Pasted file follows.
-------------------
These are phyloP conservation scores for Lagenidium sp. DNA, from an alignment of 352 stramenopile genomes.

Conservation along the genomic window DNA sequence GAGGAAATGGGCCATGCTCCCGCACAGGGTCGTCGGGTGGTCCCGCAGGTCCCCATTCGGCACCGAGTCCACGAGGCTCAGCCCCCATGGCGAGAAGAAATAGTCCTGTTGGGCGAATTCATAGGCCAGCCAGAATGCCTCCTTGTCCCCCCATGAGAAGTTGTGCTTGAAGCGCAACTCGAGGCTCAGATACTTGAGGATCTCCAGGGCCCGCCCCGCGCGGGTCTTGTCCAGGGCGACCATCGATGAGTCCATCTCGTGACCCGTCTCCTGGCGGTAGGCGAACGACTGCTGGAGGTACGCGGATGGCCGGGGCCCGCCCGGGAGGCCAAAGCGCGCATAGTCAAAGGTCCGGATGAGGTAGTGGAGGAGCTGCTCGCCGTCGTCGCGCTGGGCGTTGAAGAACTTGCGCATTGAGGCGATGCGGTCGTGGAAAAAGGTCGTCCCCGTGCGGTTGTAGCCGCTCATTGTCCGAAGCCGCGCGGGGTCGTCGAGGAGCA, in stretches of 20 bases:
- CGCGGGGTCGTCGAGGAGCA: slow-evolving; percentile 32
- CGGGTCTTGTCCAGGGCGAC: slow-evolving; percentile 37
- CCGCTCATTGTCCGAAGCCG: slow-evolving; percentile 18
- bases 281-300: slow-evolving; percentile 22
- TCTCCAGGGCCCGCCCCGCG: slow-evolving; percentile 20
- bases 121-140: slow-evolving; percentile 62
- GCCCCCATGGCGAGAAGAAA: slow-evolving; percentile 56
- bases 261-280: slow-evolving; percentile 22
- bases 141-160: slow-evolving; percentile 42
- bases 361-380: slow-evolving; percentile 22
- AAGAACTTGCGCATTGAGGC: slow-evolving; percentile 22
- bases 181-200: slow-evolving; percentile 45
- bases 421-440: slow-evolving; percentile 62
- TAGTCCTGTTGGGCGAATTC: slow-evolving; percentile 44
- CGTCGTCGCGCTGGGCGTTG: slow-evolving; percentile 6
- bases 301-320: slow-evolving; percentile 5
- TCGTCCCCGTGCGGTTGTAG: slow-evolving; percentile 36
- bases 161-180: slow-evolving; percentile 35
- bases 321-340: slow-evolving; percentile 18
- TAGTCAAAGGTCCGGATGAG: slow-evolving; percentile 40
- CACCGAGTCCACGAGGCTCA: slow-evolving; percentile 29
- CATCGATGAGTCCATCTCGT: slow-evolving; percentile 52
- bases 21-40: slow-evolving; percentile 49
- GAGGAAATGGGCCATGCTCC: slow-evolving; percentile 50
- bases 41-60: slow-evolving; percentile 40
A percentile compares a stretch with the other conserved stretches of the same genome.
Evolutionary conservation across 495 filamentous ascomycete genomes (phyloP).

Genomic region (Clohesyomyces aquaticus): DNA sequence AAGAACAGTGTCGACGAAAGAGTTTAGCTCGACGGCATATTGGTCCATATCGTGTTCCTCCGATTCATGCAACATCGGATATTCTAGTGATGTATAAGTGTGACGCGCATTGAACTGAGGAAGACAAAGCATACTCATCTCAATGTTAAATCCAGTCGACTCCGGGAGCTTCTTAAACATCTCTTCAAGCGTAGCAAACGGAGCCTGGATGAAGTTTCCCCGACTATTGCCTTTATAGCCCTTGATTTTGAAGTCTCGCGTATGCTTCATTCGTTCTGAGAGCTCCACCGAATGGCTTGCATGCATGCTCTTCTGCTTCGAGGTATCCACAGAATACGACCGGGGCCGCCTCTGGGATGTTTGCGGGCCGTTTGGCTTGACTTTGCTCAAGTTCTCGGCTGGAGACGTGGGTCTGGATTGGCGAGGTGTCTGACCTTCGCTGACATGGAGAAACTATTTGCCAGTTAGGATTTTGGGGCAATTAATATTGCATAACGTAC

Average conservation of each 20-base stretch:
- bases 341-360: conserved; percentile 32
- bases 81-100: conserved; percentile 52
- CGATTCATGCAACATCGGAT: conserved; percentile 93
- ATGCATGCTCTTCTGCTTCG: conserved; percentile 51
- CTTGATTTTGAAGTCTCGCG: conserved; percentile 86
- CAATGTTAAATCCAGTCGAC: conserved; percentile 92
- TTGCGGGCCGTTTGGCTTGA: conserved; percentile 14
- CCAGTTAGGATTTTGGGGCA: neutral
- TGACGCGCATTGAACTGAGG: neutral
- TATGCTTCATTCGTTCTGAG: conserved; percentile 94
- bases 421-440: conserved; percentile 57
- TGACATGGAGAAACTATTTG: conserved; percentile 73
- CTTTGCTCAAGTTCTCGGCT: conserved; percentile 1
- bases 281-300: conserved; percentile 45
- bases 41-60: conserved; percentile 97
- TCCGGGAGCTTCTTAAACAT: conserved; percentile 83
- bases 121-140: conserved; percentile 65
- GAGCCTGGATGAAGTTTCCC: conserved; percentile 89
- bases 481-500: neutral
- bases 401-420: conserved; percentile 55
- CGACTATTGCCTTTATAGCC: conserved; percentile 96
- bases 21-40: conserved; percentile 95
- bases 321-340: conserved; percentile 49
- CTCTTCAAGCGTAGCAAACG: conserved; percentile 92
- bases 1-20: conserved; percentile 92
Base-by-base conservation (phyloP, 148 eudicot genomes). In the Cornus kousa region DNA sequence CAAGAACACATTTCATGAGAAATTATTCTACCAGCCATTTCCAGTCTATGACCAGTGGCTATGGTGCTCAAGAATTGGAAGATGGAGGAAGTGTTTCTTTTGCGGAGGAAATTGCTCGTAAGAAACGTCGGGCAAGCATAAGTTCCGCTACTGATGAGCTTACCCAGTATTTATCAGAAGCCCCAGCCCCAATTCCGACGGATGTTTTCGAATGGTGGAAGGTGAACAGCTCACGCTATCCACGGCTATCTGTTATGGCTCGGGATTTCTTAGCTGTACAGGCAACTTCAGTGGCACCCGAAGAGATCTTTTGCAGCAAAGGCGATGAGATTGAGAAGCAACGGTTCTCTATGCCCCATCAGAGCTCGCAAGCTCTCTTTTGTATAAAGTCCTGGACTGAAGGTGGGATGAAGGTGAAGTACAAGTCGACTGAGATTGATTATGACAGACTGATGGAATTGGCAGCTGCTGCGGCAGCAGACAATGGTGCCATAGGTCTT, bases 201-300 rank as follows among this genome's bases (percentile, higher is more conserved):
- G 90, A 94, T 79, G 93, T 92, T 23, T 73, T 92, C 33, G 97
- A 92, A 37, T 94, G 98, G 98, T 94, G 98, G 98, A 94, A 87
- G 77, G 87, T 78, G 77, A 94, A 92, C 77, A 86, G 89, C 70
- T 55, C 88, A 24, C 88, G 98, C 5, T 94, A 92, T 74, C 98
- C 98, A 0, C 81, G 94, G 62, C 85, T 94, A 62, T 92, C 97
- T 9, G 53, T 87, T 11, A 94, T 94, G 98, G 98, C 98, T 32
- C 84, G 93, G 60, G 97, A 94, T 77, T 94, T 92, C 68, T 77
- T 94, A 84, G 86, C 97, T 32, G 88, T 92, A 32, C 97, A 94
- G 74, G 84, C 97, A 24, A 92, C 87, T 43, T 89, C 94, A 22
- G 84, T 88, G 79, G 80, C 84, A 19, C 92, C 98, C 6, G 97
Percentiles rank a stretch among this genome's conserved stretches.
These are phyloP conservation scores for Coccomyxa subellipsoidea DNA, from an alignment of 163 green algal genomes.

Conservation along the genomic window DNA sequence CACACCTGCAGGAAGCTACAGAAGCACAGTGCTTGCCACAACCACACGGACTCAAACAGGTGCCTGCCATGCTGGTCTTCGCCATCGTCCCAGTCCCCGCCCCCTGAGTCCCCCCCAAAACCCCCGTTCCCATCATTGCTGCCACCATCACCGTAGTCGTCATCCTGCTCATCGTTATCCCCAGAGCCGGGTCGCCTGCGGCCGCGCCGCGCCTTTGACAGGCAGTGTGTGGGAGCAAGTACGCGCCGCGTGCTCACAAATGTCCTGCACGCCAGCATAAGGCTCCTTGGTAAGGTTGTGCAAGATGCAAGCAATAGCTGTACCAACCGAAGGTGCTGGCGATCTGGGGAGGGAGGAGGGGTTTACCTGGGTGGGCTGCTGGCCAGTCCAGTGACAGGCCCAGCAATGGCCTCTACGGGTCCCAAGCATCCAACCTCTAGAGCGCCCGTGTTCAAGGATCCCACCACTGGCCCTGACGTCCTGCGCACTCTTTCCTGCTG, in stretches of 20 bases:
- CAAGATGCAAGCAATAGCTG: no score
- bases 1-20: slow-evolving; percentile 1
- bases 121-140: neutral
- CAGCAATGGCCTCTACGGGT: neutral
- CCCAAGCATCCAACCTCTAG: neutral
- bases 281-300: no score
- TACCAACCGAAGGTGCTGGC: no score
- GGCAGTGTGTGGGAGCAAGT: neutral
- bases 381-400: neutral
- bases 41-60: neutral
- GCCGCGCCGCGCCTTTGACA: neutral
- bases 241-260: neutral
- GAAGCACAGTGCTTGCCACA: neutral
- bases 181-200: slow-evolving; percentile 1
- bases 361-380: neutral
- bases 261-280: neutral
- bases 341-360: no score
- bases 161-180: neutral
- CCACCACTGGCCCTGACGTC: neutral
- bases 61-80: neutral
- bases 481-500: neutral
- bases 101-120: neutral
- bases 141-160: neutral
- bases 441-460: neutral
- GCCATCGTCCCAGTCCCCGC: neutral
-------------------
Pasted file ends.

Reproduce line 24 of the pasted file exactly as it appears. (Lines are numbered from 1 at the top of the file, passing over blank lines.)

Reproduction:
- CATCGATGAGTCCATCTCGT: slow-evolving; percentile 52